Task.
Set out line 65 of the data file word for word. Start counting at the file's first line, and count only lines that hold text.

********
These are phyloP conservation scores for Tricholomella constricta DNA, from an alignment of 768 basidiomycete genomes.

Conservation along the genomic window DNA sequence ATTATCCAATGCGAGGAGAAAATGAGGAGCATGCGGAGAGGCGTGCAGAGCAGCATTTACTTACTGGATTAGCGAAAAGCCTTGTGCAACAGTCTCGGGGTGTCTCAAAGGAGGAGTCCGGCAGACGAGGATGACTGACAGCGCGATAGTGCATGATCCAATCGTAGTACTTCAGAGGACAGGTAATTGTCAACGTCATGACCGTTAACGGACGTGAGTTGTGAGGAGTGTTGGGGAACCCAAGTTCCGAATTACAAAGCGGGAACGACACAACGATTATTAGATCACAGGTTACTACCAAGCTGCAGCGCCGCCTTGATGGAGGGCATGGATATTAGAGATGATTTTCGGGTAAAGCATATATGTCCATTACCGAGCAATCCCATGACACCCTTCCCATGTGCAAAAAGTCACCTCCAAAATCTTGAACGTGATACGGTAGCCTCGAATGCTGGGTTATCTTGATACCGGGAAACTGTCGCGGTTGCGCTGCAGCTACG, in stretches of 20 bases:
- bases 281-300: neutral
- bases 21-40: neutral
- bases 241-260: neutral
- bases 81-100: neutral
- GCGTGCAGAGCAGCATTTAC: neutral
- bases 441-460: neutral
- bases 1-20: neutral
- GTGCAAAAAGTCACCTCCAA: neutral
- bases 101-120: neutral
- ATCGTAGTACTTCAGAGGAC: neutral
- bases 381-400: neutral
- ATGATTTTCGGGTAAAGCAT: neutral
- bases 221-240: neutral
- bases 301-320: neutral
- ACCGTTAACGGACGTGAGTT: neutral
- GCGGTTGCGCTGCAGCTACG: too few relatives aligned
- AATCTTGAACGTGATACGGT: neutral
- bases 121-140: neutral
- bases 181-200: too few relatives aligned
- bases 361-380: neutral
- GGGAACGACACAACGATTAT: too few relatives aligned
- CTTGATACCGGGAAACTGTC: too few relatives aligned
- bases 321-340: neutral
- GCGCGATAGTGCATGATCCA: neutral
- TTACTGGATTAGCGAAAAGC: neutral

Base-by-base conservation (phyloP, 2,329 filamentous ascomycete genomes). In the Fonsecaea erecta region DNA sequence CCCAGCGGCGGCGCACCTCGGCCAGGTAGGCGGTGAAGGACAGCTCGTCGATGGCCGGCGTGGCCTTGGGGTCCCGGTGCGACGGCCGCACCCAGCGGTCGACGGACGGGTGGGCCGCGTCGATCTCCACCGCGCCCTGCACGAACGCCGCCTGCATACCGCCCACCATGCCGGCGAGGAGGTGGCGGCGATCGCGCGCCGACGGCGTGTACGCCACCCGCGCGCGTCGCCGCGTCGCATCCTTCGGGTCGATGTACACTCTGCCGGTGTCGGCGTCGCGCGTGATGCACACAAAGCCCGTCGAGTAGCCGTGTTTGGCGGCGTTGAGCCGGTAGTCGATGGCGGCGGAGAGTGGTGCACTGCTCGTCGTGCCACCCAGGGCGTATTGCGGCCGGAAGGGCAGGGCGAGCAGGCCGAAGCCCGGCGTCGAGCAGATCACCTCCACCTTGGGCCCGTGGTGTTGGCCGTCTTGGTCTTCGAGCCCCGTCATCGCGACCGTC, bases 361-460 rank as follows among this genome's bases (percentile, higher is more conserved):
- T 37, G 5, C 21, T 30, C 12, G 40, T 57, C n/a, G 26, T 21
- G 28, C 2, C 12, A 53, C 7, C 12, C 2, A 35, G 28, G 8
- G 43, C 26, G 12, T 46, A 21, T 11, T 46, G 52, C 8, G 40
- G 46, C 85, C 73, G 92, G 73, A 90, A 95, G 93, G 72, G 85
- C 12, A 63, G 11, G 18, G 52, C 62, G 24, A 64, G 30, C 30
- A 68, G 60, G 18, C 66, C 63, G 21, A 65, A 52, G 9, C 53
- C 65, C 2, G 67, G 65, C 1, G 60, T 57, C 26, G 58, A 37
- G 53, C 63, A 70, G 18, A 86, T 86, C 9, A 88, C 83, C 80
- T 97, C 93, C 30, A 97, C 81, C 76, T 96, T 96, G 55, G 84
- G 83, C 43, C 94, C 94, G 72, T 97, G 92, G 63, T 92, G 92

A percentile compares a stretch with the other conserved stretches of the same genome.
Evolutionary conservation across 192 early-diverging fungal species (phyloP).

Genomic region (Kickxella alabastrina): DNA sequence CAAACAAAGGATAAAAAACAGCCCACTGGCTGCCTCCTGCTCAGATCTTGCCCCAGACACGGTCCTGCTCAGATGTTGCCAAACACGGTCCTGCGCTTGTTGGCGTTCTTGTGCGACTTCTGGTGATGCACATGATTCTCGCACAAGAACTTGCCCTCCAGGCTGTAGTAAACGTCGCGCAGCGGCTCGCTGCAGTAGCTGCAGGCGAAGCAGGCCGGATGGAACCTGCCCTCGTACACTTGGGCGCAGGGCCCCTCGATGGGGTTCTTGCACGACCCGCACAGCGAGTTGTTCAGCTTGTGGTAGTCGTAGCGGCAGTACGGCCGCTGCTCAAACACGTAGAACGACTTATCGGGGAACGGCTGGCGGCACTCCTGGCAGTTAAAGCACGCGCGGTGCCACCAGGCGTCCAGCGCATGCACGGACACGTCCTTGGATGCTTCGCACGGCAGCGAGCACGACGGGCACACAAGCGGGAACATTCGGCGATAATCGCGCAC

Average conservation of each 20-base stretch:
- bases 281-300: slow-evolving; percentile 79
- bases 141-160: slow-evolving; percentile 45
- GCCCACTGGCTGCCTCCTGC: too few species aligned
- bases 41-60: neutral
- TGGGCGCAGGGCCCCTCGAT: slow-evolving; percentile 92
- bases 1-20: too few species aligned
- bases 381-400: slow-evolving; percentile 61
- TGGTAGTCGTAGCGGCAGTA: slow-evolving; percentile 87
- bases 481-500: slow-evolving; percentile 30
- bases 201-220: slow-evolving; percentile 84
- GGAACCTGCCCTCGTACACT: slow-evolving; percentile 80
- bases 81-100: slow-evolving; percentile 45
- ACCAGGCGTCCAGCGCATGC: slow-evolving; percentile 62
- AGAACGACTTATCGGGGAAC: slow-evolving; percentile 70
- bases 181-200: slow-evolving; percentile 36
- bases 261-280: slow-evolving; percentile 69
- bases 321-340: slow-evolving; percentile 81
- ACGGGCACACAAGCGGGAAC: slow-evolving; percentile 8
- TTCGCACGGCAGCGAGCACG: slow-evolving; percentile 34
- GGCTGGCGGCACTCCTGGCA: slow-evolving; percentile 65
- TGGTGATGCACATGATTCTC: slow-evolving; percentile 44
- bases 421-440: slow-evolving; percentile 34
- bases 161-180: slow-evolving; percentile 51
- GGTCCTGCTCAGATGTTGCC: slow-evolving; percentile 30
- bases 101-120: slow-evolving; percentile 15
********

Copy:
- bases 161-180: slow-evolving; percentile 51